ISIS vs ISIL - what's the difference?

(NEWS CENTER) -- "ISIS" has been dominating media headlines. But government officials are saying "ISIL." What's the difference?

The two acronyms refer to the same group. ISIS stands for Islamic State in Iraq and Syria because the group's territory straddles the border between the two counties. ISIL stands for Islamic State in Iraq and the Levant. The Levant is the historic name given to the entire region east of the Mediterranean from Egypt, east to Iran and to Turkey. U.S. officials use ISIL instead of ISIS to emphasize the group's goal to expand its influence beyond the borders of Syria and Iraq.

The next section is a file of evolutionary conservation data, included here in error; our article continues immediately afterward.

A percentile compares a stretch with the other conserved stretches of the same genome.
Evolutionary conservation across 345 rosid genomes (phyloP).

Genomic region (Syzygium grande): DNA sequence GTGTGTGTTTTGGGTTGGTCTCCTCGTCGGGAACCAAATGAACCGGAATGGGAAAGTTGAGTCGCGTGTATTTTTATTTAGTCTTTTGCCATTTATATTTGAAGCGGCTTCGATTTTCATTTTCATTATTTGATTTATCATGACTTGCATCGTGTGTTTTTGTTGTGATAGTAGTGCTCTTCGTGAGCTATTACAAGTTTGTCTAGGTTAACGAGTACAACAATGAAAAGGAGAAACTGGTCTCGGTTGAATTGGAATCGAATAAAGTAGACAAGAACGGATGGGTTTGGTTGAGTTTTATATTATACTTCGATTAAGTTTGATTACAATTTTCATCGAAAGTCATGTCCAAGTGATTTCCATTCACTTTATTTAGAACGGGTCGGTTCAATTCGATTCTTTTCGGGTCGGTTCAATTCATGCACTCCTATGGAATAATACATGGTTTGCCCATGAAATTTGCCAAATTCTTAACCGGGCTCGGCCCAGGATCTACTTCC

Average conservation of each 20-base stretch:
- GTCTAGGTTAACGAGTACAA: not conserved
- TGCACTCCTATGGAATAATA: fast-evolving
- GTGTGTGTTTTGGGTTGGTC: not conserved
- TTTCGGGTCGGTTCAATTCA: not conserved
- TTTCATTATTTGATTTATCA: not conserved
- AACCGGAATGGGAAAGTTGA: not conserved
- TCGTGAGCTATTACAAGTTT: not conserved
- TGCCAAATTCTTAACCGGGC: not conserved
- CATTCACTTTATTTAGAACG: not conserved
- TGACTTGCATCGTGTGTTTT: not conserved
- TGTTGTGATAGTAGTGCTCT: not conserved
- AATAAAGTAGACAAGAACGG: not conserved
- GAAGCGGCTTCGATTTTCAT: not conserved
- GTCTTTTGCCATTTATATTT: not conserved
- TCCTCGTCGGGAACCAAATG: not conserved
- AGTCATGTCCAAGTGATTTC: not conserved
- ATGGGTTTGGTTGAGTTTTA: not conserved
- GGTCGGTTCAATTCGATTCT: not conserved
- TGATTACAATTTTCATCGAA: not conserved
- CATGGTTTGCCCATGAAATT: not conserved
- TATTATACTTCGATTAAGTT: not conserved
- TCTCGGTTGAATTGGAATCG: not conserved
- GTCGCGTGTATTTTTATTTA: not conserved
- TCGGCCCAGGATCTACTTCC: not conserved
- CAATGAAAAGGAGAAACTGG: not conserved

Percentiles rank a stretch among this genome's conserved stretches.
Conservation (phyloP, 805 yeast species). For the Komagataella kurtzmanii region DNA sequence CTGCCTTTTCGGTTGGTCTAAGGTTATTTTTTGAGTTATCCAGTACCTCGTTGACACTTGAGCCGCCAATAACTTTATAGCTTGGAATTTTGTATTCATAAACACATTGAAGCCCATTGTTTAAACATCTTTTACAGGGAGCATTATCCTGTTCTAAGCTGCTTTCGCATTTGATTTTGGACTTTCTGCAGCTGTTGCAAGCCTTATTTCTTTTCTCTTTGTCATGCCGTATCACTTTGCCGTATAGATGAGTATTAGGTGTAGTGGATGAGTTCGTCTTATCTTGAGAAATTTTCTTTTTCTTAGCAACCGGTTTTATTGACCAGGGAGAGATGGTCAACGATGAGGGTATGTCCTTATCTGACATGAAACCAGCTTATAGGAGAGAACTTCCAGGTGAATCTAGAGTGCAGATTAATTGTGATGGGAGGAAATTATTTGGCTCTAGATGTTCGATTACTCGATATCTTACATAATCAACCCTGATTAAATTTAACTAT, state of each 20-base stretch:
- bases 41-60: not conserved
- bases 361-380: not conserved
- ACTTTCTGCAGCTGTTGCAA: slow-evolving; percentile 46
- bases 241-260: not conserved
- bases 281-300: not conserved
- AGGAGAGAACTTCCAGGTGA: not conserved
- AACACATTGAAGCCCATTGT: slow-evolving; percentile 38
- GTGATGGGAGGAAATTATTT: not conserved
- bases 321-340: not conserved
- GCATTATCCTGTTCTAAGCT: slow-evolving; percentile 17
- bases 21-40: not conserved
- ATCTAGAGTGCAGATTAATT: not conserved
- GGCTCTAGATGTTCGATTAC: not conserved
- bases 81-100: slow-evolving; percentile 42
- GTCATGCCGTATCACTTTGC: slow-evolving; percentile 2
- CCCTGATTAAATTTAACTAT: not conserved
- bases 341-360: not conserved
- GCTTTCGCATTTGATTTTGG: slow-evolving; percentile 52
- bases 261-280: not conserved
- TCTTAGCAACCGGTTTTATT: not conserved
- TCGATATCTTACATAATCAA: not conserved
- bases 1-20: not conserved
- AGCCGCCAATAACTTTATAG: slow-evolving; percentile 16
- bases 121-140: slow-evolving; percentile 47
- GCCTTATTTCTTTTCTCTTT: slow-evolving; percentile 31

The group began as a splinter from the terrorist group al Qaeda. The goal of ISIS is to create an Islamic state in Middle Eastern and African countries. President Obama authorized airstrikes against ISIS at the beginning of August to protect areas ISIS is trying to take over. Shortly after the first airstrikes, the group executed American journalist James Foley. They also executed American journalist Steven Sotloff.

Interesting fact: the town of Levant just outside of Bangor, Maine was named for the Middle Eastern region back in 1813.


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